Vehicle owners may or may not have the option to keep their original plate number, may have to pay a fee to exercise this option. Alternately, or additionally, vehicle owners have to replace a small decal on the plate or use a decal on the windshield to indicate the expiration date of the vehicle registration, periodic safety and/or emissions inspections or vehicle taxation. Other jurisdictions have replaced the decal requirement through the use of computerization: a central database maintains records of which plate numbers are associated with expired registrations, communicating with automated number plate readers to enable law-enforcement to identify expired registrations in the field. Plates are fixed directly to a vehicle or to a plate frame, fixed to the vehicle. Sometimes, the plate frames contain advertisements inserted by the vehicle service centre or the dealership from which the vehicle was purchased. Vehicle owners can purchase customized frames to replace the original frames. In some jurisdictions registration plate frames have design restrictions.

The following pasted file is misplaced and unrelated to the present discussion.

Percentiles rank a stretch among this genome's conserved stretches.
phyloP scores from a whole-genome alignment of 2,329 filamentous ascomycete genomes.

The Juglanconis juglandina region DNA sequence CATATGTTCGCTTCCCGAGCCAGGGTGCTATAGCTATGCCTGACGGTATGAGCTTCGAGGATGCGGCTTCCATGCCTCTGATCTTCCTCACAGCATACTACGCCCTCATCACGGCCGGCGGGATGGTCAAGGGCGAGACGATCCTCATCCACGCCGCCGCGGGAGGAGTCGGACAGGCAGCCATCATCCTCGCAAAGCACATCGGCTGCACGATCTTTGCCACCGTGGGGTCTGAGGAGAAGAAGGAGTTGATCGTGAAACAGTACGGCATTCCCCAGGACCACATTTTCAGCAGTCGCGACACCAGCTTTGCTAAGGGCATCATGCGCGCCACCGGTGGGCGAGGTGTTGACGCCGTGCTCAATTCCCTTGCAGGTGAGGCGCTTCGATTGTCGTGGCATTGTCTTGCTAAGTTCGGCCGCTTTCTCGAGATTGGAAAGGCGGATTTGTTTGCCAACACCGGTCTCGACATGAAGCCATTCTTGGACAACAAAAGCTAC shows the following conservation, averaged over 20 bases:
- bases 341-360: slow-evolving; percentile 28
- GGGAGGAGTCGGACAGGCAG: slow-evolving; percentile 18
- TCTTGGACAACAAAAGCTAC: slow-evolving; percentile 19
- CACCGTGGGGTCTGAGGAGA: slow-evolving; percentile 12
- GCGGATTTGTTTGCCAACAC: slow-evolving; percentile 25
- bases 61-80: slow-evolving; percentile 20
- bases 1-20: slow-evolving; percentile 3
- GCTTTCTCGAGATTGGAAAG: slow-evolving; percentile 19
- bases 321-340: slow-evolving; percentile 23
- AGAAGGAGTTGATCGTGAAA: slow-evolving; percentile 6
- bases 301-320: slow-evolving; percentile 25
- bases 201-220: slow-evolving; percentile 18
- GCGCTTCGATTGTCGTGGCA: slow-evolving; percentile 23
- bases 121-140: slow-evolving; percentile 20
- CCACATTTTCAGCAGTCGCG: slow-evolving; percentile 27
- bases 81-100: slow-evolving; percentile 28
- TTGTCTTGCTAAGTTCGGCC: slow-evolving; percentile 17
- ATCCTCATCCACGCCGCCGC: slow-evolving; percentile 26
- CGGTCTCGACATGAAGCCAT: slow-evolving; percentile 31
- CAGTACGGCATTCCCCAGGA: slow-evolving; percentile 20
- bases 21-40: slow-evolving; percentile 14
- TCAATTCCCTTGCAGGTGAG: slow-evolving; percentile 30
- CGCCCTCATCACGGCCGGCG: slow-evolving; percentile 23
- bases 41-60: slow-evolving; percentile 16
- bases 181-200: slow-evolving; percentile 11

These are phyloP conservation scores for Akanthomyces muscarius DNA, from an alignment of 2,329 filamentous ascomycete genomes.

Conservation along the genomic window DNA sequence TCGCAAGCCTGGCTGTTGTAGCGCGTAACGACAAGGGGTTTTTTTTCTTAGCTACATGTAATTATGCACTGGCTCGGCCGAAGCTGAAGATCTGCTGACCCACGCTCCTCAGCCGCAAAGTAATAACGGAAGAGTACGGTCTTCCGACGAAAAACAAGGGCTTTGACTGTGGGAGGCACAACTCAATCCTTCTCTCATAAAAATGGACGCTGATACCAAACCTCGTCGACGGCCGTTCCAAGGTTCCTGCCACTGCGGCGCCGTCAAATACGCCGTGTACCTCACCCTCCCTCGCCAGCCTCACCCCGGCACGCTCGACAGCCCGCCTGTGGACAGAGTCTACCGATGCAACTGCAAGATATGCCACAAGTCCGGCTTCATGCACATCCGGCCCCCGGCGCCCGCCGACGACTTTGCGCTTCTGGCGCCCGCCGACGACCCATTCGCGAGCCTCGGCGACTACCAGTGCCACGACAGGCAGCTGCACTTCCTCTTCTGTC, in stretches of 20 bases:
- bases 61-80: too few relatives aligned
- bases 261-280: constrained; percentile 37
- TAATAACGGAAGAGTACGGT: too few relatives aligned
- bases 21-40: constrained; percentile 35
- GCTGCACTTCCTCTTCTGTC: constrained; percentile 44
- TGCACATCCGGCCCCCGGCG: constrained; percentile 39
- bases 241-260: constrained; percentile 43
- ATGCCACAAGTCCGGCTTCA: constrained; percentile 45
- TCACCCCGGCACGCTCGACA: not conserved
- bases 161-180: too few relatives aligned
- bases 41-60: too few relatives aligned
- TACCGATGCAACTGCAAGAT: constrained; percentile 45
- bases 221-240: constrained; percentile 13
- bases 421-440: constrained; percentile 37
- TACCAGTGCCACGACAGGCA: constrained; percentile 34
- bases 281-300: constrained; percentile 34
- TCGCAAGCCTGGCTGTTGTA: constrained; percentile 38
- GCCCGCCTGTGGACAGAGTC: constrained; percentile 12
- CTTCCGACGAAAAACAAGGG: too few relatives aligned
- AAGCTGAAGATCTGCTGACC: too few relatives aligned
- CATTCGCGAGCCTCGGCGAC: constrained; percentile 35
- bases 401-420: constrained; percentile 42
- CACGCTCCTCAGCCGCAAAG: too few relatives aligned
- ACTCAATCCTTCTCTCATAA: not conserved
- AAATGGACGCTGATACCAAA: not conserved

For example, many states, like Texas, allow plate frames but prohibit plate frames from covering the name of the state, district, Native American tribe or country that issued of license plate. Plates are designed to conform to standards with regard to being read by eye in day or at night, or by electronic equipment; some drivers purchase clear, smoke-colored or tinted covers that go over the registration plate to prevent electronic equipment from scanning the registration plate. Legality of these covers varies; some cameras incorporate filter systems that make such avoidance attempts unworkable with infra-red filters. Vehicles pulling trailers, such as caravans and semi-trailer trucks, are required to display a third registration plate on the rear of the trailer. An engineering study by the University of Illinois published in 1960 recommended that the state of Illinois adopt a numbering system and plate design "composed of combinations of characters which can be perceived and are legible at a distance of 125 feet under daylight conditions, are adapted to filing and administrative procedures".